Mathematical models are used to interpret and forecast human behaviour in many disciplines, ranging from patient safety to energy, transport and marketing. In the past few decades, researchers in Statistics and Choice Modelling have developed increasingly complex modelling techniques to achieve a more accurate representation of the complexity of real-life behaviour. Most of such efforts are ultimately aimed at helping policy-makers predict the acceptance/adoption of new technologies or policies, as well as improving the design of such policies thanks to a better understanding of the underlying decision processes.
One of the behavioural processes that has received the least attention is that of decisions made jointly by multiple agents. Theoretical models developed in Game Theory have rarely if ever been applied to real-world data, a shortfall which is partially due to the inherent complexity of the issue and the difficulty in observing and recording the process of two or more people bargaining and reaching a decision together. Nevertheless, it is evident how its omission can lead to reduced insights and inferior ability to make predictions of future behaviour. Joint decisions as well as social influences are relevant to most aspects of life, from household management to therapy choices in the case of illness, to management decisions in business contexts. Modelling the role of different people involved in a decision process allows an analyst to predict how such processes can be affected, for example how the role of doctors in patient decisions can be enhanced, or how power balance in work relationships can be modified for an improved work environment.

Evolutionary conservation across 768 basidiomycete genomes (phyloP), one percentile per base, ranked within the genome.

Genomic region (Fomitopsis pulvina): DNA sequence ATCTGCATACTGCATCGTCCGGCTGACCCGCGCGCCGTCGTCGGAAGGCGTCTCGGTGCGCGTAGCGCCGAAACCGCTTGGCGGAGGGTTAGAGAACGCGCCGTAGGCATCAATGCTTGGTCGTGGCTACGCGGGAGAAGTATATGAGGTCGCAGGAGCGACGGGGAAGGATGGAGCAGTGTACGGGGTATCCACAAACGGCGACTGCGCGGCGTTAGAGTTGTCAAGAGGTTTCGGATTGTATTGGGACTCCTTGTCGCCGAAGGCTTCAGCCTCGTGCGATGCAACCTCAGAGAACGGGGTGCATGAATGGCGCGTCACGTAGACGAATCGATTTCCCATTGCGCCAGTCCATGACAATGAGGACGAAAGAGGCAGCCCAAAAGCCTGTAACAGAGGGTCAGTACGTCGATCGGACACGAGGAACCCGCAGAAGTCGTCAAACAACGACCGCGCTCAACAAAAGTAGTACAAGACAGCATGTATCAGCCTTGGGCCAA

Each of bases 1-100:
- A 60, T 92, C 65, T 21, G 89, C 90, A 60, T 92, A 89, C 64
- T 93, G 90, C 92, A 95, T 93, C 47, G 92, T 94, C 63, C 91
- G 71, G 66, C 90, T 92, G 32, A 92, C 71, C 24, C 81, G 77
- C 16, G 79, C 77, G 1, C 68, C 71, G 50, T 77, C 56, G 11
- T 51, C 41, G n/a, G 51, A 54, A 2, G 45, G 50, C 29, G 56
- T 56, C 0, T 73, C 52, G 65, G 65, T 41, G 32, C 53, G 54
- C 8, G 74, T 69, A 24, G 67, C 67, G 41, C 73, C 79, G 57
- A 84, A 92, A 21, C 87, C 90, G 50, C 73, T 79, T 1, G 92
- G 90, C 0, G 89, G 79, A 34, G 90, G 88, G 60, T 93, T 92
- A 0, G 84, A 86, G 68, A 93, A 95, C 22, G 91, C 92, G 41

In recent years, Machine Learning has emerged as a key analytical tool for representing decision making, and has arguably made greater strides than traditional statistical approaches when it comes to capturing interactions between agents and joint decision making. However, unlike Choice Modelling, Machine Learning lacks an econometric and psychological foundation – the outputs cannot be used for welfare analysis and little is learned about the behavioural processes beyond being able to predict outcomes.
Choice modellers are now making initial steps in combining (rather than contrasting) Machine Learning and behavioural modelling, however with a focus completely on individual decisions. The proposed PhD project seeks to leverage the power and flexibility of Machine Learning together with the behavioural validity of choice models in the context of modelling joint decision making and other interactions between separate decision makers.
The aim of this project is four-fold. First of all, a review of the studies of mathematical models of joint and collective decision making will be produced. Such a review is needed and will be a contribution in itself, as the existing work is sparse in terms of methods and application fields. Secondly, informed by the first step, a new statistical framework, which can accommodate joint decision making while ensuring behavioural interpretability, will be developed. Such a framework will be consistent with economic principles of rational decision making while incorporating the complex dynamics of social interaction. The developed model(s) will then be applied in different areas including transport and health. The specific application will be defined also on the basis of the candidate’s background and interests, but possible options are residential location, allocation of joint resources to travel, health-related decisions in case of illness or others’ health (e.g. children’s vaccination or treatment or relatives which are cared for). Existing data sources will be exploited, and recommendations for future data collection will be made. Finally, the forecasting ability and welfare implications of these methods will be compared to other techniques such as machine learning and AI.
The project is in competition for a 3.5 years EPSRC DTP 2020 Environment scholarship which will include: tuition fees (£4,500 for 2019/20), tax-free stipend (£15,009 for 2019/20), and a research training and support grant.